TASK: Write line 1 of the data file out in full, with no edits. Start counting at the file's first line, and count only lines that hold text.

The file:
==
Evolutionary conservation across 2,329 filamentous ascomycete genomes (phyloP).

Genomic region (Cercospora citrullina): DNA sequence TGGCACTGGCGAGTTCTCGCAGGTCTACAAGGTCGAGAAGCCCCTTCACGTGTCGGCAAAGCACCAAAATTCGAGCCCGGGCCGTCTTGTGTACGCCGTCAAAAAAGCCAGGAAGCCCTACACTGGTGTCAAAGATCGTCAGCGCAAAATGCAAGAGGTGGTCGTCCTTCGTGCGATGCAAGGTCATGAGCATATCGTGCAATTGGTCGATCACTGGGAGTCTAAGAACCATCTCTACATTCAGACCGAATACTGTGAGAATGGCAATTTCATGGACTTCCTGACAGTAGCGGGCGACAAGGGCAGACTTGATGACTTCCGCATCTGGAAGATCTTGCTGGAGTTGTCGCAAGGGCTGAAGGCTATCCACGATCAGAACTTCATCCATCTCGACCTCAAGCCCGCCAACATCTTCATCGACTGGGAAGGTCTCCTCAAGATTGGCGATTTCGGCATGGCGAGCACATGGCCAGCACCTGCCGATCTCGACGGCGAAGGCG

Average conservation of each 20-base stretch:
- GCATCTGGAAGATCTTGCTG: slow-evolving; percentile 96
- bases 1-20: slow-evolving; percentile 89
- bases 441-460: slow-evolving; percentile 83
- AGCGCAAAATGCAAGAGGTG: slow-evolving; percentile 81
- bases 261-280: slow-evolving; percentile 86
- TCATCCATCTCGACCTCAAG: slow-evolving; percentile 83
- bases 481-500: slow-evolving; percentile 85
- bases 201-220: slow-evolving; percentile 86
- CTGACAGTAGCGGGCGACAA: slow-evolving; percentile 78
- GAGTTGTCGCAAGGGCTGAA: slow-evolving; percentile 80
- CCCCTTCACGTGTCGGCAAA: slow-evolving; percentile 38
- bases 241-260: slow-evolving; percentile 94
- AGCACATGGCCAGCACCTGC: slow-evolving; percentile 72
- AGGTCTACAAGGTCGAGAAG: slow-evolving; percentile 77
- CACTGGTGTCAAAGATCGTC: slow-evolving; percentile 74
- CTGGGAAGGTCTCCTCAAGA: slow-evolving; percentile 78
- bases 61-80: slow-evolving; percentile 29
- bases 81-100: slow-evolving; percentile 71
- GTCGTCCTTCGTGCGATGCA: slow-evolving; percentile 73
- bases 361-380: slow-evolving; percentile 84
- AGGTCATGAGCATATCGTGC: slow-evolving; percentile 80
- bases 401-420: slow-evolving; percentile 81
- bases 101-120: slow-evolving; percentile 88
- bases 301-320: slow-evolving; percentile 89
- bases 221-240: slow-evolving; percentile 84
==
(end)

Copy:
Evolutionary conservation across 2,329 filamentous ascomycete genomes (phyloP).